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Complex Questions that Need Simple … but not Simplistic … Answers

Update: make sure you also read the first part of this content. Data Virtualization Performance and Source System Impact (Part 1)

In part 1 of this article, we looked at the question that is most often asked about data virtualization: “What about DV Performance?”  This is an important question that differentiates a true data virtualization platform from the rest.

Our focus in this article is Source System Impact and Resource Management. We will now explore in more detail the advanced features found in Denodo 6.0 in this respect:

Data View Parameters – Limit the type of Queries Sent to the Data Source

Denodo views can be configured (through what we call ‘view parameters’) to allow only queries following a certain template, which you know will perform well in the source. For instance, suppose the data source exposes a view with customer information. You can decide to allow only the queries that specify a customer_id. This means that all the queries on the view will retrieve data of a single customer, so the data source will never be forced to handle large result sets.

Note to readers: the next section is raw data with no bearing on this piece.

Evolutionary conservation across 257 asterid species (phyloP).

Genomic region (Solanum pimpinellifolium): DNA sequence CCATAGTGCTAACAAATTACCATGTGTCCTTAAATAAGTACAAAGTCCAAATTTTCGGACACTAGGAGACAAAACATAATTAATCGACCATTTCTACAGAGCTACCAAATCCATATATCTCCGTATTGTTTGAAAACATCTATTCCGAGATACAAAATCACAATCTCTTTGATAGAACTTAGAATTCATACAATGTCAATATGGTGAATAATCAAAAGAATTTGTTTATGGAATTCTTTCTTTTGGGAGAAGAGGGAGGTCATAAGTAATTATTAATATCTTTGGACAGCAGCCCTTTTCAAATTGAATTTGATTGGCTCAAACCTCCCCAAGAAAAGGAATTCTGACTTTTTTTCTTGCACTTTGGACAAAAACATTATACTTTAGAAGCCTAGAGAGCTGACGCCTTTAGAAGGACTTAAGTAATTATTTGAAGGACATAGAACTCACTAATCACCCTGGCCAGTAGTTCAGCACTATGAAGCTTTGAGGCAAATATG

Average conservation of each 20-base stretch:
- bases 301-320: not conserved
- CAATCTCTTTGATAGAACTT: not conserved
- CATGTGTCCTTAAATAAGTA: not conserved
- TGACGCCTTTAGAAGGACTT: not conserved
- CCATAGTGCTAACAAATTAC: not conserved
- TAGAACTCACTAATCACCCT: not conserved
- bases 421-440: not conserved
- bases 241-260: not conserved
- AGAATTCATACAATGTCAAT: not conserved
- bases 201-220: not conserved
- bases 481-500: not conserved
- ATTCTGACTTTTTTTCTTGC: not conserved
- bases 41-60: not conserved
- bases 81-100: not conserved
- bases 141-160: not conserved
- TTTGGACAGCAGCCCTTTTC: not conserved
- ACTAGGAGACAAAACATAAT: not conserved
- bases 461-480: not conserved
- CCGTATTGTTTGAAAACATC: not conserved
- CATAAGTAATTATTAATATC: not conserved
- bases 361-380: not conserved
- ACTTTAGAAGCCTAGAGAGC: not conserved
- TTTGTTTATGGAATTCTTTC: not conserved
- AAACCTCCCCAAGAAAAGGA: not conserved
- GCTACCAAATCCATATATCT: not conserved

This strategy can be very effective because even slow data sources are typically designed and optimized for some types of operations/queries by adding indexes for the relevant fields to improve performance and, as long as you do not deviate from them, they will be able to support a fair level of concurrency. The real problem are unexpected ad-hoc queries the system is not optimized to deal with, and this avoids that risk.

Source-Aware Query Optimizer – Design Queries to Leverage Source Capabilities Best

One of the key underlying capabilities of Denodo connectors is to very well understand the query capabilities of the sources. When this is combined with statistics on query execution, the optimizer is able to determine what types of queries can and cannot be handled well by the source and dynamically push down some queries but not others.

A few DBMS’s now support both row-store (transactional) as well as column-store (analytical) options. Other DBMS support in-memory architecture to minimize disk access, or parallel or distributed processing systems. This is something Denodo can exploit in addition to what the underlying systems can do to route queries to the appropriate structure. Such is the case with data platforms such as Oracle Exadata or SAP Hana or data warehouse appliances, which can handle both operational and analytical queries simultaneously with acceptable performance. On the other hand, Denodo can be configured to avoid pushing down costly operations (e.g. group by operations) to less capable data sources.